The Französisches Komödienhaus or French Comedy House, was a theater in Berlin, active between 1774 and 1801.
Prior to 1742, Berlin was visited by travelling theater companies but had no permanent theater, until an opera house was founded by Frederick the Great that year. The opera house was only used by Italian opera performers, and there were plans to found a theater house for French language stage actors as well. A German language theater house, Döbbelinsches Theater, was active in the city from 1764, but French theater was the fashion and preferred by the monarch. The plans where finally realized in 1774 and the French theater was inaugurated in 1776. The French theater was primarily frequented by the nobility and royal court and much favored by the king. While its main rival, the German language Döbbelinsches Theater, was given no financial support at all by the king, he financed the French theater to great costs. In 1786, the successor of Frederick the Great, Frederick William II of Prussia, named the German language theater as royal theater and gave the localities of the former French theater to them, which was the beginning of a great age for German language theater in Berlin.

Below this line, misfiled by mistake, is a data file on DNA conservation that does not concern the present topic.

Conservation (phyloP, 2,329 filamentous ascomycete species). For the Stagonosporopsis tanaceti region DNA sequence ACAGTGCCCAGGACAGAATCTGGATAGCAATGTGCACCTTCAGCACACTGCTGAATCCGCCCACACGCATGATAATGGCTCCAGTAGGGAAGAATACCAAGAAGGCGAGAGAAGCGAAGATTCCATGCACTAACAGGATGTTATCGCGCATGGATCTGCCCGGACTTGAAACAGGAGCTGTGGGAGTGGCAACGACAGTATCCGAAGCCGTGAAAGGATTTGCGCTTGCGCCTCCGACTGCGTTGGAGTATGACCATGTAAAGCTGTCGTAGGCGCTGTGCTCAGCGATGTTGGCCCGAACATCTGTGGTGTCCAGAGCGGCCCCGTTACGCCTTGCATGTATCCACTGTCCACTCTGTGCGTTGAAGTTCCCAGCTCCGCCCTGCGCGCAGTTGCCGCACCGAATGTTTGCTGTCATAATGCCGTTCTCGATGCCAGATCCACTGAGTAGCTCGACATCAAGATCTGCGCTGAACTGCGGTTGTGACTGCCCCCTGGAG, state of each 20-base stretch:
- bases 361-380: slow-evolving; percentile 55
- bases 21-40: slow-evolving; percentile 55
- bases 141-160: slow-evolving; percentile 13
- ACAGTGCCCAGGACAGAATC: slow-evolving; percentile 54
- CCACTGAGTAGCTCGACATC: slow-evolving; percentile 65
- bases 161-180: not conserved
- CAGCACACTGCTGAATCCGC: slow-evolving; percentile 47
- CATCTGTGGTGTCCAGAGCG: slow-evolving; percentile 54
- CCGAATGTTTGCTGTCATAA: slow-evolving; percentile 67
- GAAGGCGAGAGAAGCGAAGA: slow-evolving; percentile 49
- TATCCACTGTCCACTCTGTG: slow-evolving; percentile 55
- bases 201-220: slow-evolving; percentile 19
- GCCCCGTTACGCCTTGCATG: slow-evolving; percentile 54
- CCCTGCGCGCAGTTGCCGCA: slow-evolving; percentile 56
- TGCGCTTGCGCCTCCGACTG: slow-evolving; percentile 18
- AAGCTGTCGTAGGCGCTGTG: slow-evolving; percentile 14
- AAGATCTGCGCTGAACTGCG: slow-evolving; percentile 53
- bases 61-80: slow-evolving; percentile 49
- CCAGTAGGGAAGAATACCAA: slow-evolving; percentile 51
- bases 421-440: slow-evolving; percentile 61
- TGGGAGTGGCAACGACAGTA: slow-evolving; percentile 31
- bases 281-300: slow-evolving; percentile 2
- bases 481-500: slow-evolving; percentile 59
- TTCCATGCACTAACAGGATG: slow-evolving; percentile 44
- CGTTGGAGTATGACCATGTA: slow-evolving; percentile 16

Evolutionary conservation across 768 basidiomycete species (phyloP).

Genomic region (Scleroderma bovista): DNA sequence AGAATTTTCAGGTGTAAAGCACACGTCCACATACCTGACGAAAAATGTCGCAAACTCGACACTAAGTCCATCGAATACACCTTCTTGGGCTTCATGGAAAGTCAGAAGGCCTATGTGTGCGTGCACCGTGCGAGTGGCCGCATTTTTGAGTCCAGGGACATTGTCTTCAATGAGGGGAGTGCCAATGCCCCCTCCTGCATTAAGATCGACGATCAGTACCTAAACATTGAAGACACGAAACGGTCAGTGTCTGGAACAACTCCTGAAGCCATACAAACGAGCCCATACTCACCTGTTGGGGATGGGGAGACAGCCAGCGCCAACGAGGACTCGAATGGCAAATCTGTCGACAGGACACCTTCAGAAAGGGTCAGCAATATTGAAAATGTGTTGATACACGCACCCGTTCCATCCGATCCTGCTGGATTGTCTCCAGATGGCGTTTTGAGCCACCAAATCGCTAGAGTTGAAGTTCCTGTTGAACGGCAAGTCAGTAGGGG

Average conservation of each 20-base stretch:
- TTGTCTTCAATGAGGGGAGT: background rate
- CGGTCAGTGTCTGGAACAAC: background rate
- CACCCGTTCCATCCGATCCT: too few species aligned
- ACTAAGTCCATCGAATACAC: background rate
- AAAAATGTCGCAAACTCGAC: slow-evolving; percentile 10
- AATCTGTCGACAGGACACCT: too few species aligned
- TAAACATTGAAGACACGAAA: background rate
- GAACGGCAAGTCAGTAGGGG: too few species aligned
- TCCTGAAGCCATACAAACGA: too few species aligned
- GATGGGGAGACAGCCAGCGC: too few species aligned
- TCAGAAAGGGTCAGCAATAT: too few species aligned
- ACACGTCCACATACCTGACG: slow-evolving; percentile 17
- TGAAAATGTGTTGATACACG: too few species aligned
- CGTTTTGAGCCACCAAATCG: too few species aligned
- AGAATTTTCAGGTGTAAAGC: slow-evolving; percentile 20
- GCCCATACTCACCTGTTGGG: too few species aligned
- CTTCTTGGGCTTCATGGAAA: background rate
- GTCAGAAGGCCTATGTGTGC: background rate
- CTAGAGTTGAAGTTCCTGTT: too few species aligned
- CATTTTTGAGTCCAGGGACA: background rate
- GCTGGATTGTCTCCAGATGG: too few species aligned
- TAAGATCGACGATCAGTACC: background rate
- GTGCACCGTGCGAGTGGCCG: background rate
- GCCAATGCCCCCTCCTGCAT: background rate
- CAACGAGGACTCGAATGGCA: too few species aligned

- Elke Blauert, Katharina Wippermann (Hg.): Neue Baukunst. Berlin um 1800. Nicolai Verlag, Berlin 2007. ISBN 978-3-89479-401-9. S. 145–161.